This is an archived article that was published on sltrib.com in 2016, and information in the article may be outdated. It is provided only for personal research purposes and may not be reprinted.
Now the hard part begins.
That's not to say anything about addressing homelessness in Salt Lake City has been easy. That's obvious to anyone who has watched the chaos in and around the Rio Grande area where Salt Lake City has centered its homeless services.
With business people and residents nipping at their heels, the governments of Salt Lake City and County last year brought together community leaders to size up the problem. It's been a push and pull that has put both the politicians and the homeless service providers on notice that the status quo is not working.
The fruit of that effort has been the formation of a plan, and one key element of that plan is to disperse the homeless population. Instead of one shelter, there will be many.
Coming soon: A Rio Grande near you?
Not exactly. The Homeless Services Site Evaluation Commission, headed by Utah Jazz owner Gail Miller and former Mayor Palmer DePaulis, is looking for two locations in Salt Lake City for facilities that would serve and house about 250 people. Those populations would be much smaller than the crowd that now masses in and around the Road Home shelter on Rio Grande Street. More importantly, the new plan calls for the homeless to receive better coordinated and more complete services, wherever they are.
The commission hasn't yet identified how they would divide the population. The existing shelter in Midvale is seen as the family shelter, and Volunteers of America will soon open a facility in Salt Lake City aimed at homeless youth. That still leaves subgroups like single women, the mentally ill and those with addiction issues.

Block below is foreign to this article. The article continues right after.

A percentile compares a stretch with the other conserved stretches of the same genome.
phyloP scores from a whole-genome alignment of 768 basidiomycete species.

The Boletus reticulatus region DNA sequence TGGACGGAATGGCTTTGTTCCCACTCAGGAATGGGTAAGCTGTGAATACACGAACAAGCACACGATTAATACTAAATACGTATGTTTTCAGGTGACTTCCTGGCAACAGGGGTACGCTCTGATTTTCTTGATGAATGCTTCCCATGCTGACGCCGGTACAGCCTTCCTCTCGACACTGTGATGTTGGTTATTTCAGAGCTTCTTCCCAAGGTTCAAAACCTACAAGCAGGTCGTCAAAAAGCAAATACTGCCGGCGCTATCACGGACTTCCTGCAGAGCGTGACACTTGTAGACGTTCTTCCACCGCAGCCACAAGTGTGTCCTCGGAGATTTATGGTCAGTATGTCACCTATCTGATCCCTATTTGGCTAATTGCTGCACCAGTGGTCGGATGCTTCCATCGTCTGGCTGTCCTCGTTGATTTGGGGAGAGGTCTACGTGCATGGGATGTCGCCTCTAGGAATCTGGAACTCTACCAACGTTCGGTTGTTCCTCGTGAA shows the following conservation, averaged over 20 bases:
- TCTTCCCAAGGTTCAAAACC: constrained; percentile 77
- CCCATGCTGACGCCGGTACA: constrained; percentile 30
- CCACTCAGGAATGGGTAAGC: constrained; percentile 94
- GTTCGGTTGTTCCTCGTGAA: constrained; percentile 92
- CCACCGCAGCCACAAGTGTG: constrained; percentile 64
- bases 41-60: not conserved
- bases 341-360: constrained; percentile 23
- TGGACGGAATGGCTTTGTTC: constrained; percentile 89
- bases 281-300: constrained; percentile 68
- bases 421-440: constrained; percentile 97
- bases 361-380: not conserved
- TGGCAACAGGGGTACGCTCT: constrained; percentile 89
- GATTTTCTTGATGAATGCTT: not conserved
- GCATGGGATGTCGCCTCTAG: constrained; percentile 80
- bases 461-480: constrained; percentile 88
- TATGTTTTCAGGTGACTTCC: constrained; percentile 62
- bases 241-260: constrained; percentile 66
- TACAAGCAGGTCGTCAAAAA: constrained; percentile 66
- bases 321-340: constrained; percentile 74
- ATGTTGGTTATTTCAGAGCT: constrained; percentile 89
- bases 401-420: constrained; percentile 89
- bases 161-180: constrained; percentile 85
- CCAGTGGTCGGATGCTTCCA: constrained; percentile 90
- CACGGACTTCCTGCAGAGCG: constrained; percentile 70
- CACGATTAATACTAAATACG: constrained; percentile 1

If there is a saving grace in the homeless population, it is the large percentage of people who end up there not because of a lifetime of failure but because a short-term crisis, like losing a job or suffering a serious injury or illness. In those cases, the solutions can be built around temporary bridges. That part of the population is also less likely to include criminals, particularly if they can recover before they get more desperate.
So now comes the challenge of identifying specific locations. There is no talk of using eminent domain and forcing them on neighborhoods, but it's not likely that any neighborhood will embrace the opportunity.
It's also true that access to transportation and services will limit the possibilities, as will the price of property. There probably won't be a shelter in the Federal Heights or Harvard/Yale areas, even though that might foster some healthy interactions for both the homeless and the well-heeled residents.
Ultimately, any location has to be sold as part of the package of solutions. That is, residents who must accept a shelter should expect that they're not just getting a smaller version of the Rio Grande madness. This has to feel like solving a problem, not moving it.